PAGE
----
Interface between primary care and Occupational Health (OH) services
NHS primary care services are completely separate from the University OH service. Primary care services investigate and treat patients’ medical conditions and act as therapeutic advocates for their patients. OH practitioners provide independent and objective advice to managers in relation to fitness for work, study or training. It is not possible for a service or a practitioner to be both a therapeutic advocate and to provide independent advice to management. This would represent a conflict of interest.
NHS primary care services are contracted to provide comprehensive medical care 24 hours every day for all of their patients. These medical services include investigation and treatment of all medical conditions, physical and mental. Primary care doctors act as advocates for their patients when necessary to ensure the highest standards of medical care. It is possible that primary care doctors would be the first professionals to become aware that a student might be unable to meet the generic standards of fitness to study. In these cases, with consent of the student, the primary care doctor may alert the University to the need for an OH assessment of fitness to train or study. Occasionally primary care doctors provide medical evidence about diagnosis, treatment and prognosis of a patient, for the University Occupational Physician, on request, with the consent of the patient, in accordance with the Data Protection Act, Access to Medical Reports Act and Department of Health guidance.
One specific NHS primary care practice, known as Brownlow Group Practice, happens to have a branch health centre located on the University Campus. This branch is known as the Student Health Centre and is located at 150 Mount Pleasant, Liverpool L69 3GD. Their contact telephone number is 0151 794 4578. Brownlow Group Practice does not offer any OH services.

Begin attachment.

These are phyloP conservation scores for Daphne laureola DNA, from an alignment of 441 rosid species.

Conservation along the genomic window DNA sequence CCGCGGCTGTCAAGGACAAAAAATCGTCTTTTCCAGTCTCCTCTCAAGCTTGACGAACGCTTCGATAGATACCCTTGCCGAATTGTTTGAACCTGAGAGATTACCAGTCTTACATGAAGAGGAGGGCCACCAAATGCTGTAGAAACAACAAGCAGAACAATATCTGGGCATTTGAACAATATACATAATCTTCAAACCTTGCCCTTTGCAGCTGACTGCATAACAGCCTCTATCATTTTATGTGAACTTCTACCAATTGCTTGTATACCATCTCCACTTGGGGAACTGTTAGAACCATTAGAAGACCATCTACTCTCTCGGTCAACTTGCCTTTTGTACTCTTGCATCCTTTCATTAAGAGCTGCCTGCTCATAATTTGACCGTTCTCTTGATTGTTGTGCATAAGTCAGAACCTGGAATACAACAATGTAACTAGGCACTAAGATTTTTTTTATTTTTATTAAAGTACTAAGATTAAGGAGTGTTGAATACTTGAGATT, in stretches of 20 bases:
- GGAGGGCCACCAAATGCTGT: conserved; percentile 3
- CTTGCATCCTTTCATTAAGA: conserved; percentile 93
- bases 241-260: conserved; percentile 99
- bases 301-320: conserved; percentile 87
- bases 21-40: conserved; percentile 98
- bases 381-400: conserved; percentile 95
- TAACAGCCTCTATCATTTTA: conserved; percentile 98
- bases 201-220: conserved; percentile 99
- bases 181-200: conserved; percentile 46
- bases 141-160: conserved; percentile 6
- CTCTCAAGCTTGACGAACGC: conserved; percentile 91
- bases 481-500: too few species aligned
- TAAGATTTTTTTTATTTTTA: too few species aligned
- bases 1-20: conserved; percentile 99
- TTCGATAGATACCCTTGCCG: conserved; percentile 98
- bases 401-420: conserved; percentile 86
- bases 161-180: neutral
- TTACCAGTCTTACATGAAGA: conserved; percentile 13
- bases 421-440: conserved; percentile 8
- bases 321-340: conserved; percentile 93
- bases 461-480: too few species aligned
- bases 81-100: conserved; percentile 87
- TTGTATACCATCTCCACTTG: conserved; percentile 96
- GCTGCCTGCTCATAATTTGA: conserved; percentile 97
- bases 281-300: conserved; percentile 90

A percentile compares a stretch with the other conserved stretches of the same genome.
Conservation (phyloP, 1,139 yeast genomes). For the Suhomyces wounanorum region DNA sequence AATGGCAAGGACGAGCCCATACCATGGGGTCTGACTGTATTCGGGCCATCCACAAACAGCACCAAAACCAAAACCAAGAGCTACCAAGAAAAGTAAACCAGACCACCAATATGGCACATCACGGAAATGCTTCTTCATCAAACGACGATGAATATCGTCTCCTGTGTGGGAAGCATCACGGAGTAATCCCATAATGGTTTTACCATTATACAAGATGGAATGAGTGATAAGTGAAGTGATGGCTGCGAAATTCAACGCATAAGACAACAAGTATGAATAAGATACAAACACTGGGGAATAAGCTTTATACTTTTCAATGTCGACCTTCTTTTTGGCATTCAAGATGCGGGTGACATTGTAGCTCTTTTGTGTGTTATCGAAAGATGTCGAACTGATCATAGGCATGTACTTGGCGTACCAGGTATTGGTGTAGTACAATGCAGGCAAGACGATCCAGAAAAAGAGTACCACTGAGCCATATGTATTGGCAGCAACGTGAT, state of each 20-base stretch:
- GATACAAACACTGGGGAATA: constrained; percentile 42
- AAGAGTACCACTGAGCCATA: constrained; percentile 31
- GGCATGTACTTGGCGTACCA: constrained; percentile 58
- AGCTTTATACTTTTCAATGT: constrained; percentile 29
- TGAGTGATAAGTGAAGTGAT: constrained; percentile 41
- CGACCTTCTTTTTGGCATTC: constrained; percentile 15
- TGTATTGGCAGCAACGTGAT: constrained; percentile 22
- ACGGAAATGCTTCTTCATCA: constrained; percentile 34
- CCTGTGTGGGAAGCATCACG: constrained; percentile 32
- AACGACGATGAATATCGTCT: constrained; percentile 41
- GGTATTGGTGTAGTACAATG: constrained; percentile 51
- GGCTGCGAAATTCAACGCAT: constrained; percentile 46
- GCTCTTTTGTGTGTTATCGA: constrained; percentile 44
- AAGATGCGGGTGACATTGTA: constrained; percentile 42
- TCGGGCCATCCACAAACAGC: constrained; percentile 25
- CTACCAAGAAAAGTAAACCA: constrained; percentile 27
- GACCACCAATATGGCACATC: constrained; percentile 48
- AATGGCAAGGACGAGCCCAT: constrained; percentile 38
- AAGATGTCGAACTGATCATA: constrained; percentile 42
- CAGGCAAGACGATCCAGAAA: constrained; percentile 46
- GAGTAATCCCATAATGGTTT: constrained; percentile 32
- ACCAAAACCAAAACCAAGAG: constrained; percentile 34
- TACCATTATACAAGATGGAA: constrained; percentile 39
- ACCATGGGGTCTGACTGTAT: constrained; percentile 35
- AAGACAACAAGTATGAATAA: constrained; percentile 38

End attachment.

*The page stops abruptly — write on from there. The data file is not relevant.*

Students with minor, self-limiting illness, which does not have any significant effect on long term fitness to study may sometimes request an NHS fit note from their NHS primary care doctor. NHS doctors are only contracted to provide NHS fit notes for state benefits and employment purposes. Although a request for an NHS fit note to cover absence from studies does not form part of the contractual duties of an NHS doctor, this is a useful and reasonable means for the University to satisfy itself that an absence of a student for a short period is linked to a medical condition. For students with prolonged or severe physical or mental impairment, about whom there is a legitimate management doubt about fitness to train or study, or who are requesting significant resources for adjustments on medical grounds, it is appropriate for University management to request a formal OH assessment from the University OH service. Any OH referral by management will be in accordance with the University policies in relation to Fitness to Practise, Fitness to Study, staff absence management and compliant with data protection and equality legislation.
Medical care in an emergency
The University Occupational Health Service does not have the facilities to provide emergency medical care or a minor injury service. Valuable time could be lost by sending sick and/or injured individuals to this department. If urgent medical advice is needed during work, advice should be sought from the NHS. NHS advice and treatment is available from:
Liverpool City Walk in Centre,
6 David Lewis Street, Liverpool L1 4AP
Telephone : 0151 247 6500
Opening hours : Monday to Friday 08.30 to 19.00
Garston Primary Care Treatment Centre,
32 Church Road, Garston, Liverpool L19 2LP,
Telephone : 0151 295 1910
Opening hours : Monday to Friday 09.00 to 21.00
The Royal Liverpool Hospital A&E department is very busy and the waiting time for minor injuries may be much longer that at the NHS walk in centres. If the condition appears too serious to be handled locally, an emergency ambulance should be called via security on 2222, to ensure rapid access to University premises.